Management


Lytle Management Group
P.O. Box 128228
Nashville, TN 37212
Contact Sarah Brosmer
Telephone 615-770-2688

Bookings



Battle Artist Agency
8887 Horton Highway,
College Grove, TN
Contact Rob Battle
office: 615-368-7433
mobile: 615-957-3444

Adkins Publicity

Exclusive PR / Publicity Representation of Gene Watson / Contact Scott Adkins at Adkins Publicity in Nashville

For exclusive PR / publicity representation of Gene Watson, contact Scott Adkins at Adkins Publicity in Nashville.



Gene Watson's Peers within the country music industry believe in the sheer talent of this unassuming man from east Texas, so much so that Gene is regarded by many of them as 'the singer's singer' - and rightly so!

All of Gene Watson's Peers, who were contacted by The Gene Watson Fan Site, during 2006, were most gracious with their time and words.

It is here, within this special part of The Gene Watson Fan Site, that you have an opportunity to read a quote from Hank Thompson, which he submitted to this site on Sunday 16 July 2006.

Sean Brady would like to take this opportunity to say 'thank you' to Hank Thompson who has made a special contribution to a unique part of this online 'celebration of a Lone Star Hero'.



Hank Thompson
This quote was submitted on Sunday 16 July 2006.

'I have known Gene for many years and worked with him on many occasions.

I have always considered him to be one of the best in the business.

Good luck with Gene's website'.

Thank you, Hank Thompson, for your support of Gene Watson.

About Hank Thompson...



Hank Thompson was born Henry William 'Hank' Thompson in Waco, Texas on Thursday 3 September 1925.



Hank Thompson's parents were Jule Thomas Thompson and Zexia Ilda Wells Thompson, and his paternal grandparents were German Czechs named 'Kocek' who Anglicised the name to 'Thompson'.  Jule Thompson was a auto mechanic, and his son always had at least an amateur's interest in such handy things as radio electronics.

Hank Thompson earned part-time money doing radio shop work in Waco, Texas during his high school days, then studied radio communications and electronics while serving in the United States Navy and attended Princeton University and University of Texas, which helped him earn credits toward his postwar discharge.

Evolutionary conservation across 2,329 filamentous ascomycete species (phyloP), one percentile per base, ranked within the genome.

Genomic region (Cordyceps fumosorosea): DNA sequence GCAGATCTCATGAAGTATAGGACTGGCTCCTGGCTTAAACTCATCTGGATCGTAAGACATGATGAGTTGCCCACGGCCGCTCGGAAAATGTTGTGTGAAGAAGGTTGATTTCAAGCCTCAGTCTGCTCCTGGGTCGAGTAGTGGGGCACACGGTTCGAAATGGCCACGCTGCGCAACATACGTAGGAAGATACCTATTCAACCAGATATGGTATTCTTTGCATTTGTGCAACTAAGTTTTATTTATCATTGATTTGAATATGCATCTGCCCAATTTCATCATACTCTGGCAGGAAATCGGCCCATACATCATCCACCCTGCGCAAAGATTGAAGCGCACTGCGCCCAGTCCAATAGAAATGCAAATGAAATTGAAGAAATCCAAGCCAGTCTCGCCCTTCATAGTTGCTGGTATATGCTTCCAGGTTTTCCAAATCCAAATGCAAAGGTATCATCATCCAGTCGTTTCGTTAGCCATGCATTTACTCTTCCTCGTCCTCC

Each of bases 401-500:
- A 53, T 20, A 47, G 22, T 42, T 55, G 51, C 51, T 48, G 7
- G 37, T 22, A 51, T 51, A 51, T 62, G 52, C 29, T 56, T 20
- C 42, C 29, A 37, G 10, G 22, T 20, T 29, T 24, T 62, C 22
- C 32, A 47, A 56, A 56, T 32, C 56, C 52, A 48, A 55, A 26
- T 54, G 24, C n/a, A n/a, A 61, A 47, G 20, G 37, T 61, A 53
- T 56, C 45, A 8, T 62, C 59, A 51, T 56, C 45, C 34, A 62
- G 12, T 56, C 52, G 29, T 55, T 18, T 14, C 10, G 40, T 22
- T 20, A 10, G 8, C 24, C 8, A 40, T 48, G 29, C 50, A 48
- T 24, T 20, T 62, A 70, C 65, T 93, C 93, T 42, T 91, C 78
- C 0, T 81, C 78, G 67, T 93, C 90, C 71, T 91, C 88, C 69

Growing up, country music was the only music which Hank Thompson listened to and the only music that anybody he knew listened to.

Radio from Dallas and the Mexican border stations featured such diverse groups and artists as The Light Crust Doughboys, The Carter Family and Cowboy Slim Rhinehart.  The records Hank Thompson actually preferred were by country music's more traditional early stars, including Carson Robison (4 August 1890 - Sunday 24 March 1957), Vernon Dalhart (6 April 1883 - Tuesday 14 September 1948) and, of course, Jimmie Rodgers (September 1897 - Friday 26 May 1933).

Movies then brought Hank Thompson the thrill of a cowboy who sang like Jimmie Rodgers (September 1897 - Friday 26 May 1933), the great Gene Autry (Sunday 29 September 1907 - Friday 2 October 1998).

When he was ten years old, Hank Thompson got his first guitar and began aping all these musical favourites.

Peg Moreland and Ernest Tubb (Monday 9 February 1914 - Thursday 6 September 1984) became radio favourites during Hank Thompson's years at Waco High School in the early 1940s.

Known within his family as Henry William, in order to distinguish him from an Uncle Hank, Thompson became Hank when he began regularly winning a Saturday morning talent contest from Waco Theater, which was broadcast on radio station WACO as 'The Kiddies Matinee'.  From this, Hank Thompson got his own before school 7:15am radio show on WACO as 'Hank, The Hired Hand', singing the songs of childhood and current country music favourites.

Following high school, Hank Thompson enlisted in the United States Navy in January 1943 when he was seventeen years old (Hank's parents had to sign for him).  Hank Thompson then headed off to Dallas for induction and later to San Diego for basic training.  Whille in the Navy, Hank Thompson studied to be a radio operator and technician, fully expecting that to be his postwar career.

Discharged in March 1946, Hank Thompson enrolled under G.I. benefits for further electrical training at Southern Methodist University in Dallas.

However, when he finished that course, Hank Thompson went home to Waco, Texas where he hoped to get his old job back at radio station WACO.

Instead, Hank Thompson got the brushoff, so he signed instead with a brand new radio station, KWTX, which gave him a prime-time 12:15pm daily quarter-hour show.  For KWTX, 'Hank, The Hired Hand' became simply 'Hank Thompson', a solo singer with a guitar.

For schoolhouse dates around the Waco area, Hank Thompson built a band and used for their name that of a defunct area band, The Brazos Valley Boys ('Brazos Valley Rancho' was his theme song at the time).